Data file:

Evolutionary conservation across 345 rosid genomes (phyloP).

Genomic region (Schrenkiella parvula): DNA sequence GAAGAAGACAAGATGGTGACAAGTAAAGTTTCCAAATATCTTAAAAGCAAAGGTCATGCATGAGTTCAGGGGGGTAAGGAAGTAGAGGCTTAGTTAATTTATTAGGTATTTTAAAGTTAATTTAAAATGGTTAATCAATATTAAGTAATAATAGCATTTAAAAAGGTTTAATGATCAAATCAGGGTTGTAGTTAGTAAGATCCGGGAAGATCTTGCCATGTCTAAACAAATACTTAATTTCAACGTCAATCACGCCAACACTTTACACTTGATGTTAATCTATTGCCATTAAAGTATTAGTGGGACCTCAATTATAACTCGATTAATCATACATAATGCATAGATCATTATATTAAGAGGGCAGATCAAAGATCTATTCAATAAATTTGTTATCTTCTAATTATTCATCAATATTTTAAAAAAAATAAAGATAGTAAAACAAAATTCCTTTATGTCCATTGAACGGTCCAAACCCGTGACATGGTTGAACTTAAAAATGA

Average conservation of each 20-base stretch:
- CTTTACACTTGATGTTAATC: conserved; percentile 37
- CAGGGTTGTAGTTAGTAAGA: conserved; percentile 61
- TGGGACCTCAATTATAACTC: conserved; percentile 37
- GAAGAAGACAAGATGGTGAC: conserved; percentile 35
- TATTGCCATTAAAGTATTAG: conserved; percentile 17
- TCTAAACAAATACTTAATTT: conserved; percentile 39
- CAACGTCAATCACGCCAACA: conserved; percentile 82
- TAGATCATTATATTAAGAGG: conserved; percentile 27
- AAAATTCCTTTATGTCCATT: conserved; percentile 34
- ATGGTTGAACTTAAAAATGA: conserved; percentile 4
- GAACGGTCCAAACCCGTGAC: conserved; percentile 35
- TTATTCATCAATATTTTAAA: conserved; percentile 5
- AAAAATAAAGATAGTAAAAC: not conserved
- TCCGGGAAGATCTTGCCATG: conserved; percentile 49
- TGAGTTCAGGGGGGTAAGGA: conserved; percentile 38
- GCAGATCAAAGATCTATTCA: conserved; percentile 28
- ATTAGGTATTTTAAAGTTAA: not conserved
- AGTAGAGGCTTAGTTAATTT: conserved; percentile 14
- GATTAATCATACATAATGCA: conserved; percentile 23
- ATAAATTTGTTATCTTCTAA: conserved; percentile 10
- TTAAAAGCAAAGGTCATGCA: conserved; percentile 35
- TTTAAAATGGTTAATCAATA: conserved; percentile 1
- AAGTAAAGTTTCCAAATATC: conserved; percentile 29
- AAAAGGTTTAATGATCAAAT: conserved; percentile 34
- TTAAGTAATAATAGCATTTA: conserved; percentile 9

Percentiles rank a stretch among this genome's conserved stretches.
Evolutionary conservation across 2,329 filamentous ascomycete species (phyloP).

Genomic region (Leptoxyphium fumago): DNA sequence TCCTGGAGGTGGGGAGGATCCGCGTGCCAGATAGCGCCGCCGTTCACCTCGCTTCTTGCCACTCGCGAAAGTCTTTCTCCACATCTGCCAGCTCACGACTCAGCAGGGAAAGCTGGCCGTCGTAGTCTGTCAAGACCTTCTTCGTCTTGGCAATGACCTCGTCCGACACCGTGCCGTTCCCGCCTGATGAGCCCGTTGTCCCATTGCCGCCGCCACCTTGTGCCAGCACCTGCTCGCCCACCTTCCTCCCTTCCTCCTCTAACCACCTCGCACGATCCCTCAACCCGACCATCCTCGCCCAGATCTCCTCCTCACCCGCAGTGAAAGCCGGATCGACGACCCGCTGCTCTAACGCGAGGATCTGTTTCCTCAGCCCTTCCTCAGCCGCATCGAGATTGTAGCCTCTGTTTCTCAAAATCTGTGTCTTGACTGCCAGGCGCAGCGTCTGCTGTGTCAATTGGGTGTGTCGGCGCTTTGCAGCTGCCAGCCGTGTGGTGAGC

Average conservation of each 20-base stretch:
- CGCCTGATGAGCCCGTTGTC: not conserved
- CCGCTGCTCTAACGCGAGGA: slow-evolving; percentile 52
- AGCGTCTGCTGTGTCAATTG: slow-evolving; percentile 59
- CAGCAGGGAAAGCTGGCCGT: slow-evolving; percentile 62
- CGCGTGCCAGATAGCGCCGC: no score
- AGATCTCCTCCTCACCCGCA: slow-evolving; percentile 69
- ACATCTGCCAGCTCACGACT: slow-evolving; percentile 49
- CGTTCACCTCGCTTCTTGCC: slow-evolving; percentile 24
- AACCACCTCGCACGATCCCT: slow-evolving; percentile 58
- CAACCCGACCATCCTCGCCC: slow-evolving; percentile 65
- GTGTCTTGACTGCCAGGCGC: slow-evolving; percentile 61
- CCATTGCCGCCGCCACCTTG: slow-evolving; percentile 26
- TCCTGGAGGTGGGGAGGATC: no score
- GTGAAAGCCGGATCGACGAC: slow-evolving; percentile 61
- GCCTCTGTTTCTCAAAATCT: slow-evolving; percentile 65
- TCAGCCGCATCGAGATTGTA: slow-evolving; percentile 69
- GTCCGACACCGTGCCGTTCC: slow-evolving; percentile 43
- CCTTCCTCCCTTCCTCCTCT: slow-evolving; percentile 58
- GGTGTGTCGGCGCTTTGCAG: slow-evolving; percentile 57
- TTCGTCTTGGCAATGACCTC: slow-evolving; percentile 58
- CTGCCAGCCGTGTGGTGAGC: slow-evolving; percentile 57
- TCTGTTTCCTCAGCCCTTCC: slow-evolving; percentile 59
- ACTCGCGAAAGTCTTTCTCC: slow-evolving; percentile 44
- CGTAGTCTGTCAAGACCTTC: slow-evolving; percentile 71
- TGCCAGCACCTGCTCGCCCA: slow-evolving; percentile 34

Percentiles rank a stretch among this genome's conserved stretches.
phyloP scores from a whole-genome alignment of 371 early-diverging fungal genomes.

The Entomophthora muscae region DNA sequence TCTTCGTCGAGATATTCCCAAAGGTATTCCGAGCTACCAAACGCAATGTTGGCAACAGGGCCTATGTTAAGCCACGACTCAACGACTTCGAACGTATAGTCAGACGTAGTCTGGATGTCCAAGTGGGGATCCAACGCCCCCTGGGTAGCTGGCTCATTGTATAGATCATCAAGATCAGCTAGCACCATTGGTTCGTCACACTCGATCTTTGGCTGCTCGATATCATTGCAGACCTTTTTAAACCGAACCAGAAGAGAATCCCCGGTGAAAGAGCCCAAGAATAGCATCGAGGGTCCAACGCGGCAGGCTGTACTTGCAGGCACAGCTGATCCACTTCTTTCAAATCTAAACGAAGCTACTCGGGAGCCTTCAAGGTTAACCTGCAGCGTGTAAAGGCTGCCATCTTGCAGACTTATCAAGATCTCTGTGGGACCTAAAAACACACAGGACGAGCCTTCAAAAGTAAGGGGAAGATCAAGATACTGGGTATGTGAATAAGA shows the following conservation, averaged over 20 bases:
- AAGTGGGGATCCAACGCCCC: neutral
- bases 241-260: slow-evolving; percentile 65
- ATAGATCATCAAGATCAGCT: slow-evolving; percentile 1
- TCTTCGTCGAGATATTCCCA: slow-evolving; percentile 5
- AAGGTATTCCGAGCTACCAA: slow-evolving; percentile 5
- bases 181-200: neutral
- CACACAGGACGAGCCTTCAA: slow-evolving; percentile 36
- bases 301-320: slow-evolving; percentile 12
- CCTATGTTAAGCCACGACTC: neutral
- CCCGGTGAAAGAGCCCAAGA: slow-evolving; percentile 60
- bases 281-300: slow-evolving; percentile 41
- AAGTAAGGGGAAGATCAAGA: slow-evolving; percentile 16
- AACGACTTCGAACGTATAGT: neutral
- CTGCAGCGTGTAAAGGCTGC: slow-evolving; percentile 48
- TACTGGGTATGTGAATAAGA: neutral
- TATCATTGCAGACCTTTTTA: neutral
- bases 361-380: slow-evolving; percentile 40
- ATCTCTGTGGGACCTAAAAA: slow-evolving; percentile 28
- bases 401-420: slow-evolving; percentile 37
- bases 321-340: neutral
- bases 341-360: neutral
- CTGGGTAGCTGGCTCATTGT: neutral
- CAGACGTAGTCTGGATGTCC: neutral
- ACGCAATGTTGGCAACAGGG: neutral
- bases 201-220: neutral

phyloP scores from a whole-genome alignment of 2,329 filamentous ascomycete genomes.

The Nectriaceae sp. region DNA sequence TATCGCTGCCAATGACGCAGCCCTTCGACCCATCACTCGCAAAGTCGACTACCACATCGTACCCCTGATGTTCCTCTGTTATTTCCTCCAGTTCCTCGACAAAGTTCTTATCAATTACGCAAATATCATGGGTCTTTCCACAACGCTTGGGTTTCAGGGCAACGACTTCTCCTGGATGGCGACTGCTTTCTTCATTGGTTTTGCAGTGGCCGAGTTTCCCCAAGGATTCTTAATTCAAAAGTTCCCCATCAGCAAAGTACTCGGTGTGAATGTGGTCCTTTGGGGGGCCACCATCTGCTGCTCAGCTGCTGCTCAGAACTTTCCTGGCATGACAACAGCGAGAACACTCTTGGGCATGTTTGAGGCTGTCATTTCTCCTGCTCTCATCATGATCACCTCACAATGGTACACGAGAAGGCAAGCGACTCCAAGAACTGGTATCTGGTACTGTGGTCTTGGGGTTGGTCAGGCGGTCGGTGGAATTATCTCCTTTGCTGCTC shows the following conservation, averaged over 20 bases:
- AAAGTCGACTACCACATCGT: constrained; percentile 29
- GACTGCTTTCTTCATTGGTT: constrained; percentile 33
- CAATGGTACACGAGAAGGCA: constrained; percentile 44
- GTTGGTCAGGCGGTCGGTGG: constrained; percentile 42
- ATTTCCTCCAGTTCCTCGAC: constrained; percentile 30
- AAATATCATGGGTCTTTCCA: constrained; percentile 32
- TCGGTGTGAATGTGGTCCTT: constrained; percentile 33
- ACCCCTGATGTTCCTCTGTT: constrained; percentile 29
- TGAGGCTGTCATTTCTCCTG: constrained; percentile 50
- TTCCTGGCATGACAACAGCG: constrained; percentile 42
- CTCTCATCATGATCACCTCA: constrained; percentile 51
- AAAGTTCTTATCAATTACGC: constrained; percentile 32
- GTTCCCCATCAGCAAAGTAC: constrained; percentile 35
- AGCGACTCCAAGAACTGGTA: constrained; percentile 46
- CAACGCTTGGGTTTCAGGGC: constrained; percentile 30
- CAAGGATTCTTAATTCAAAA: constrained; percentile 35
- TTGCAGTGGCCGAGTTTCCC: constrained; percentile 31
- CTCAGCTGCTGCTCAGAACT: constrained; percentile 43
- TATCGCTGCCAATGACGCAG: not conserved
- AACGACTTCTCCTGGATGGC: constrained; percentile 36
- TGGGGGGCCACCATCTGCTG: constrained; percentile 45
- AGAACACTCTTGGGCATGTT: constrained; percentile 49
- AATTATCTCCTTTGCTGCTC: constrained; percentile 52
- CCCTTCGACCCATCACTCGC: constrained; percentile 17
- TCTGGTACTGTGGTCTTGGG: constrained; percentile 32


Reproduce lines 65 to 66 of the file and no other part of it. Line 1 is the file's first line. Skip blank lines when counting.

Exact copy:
- AAGGTATTCCGAGCTACCAA: slow-evolving; percentile 5
- bases 181-200: neutral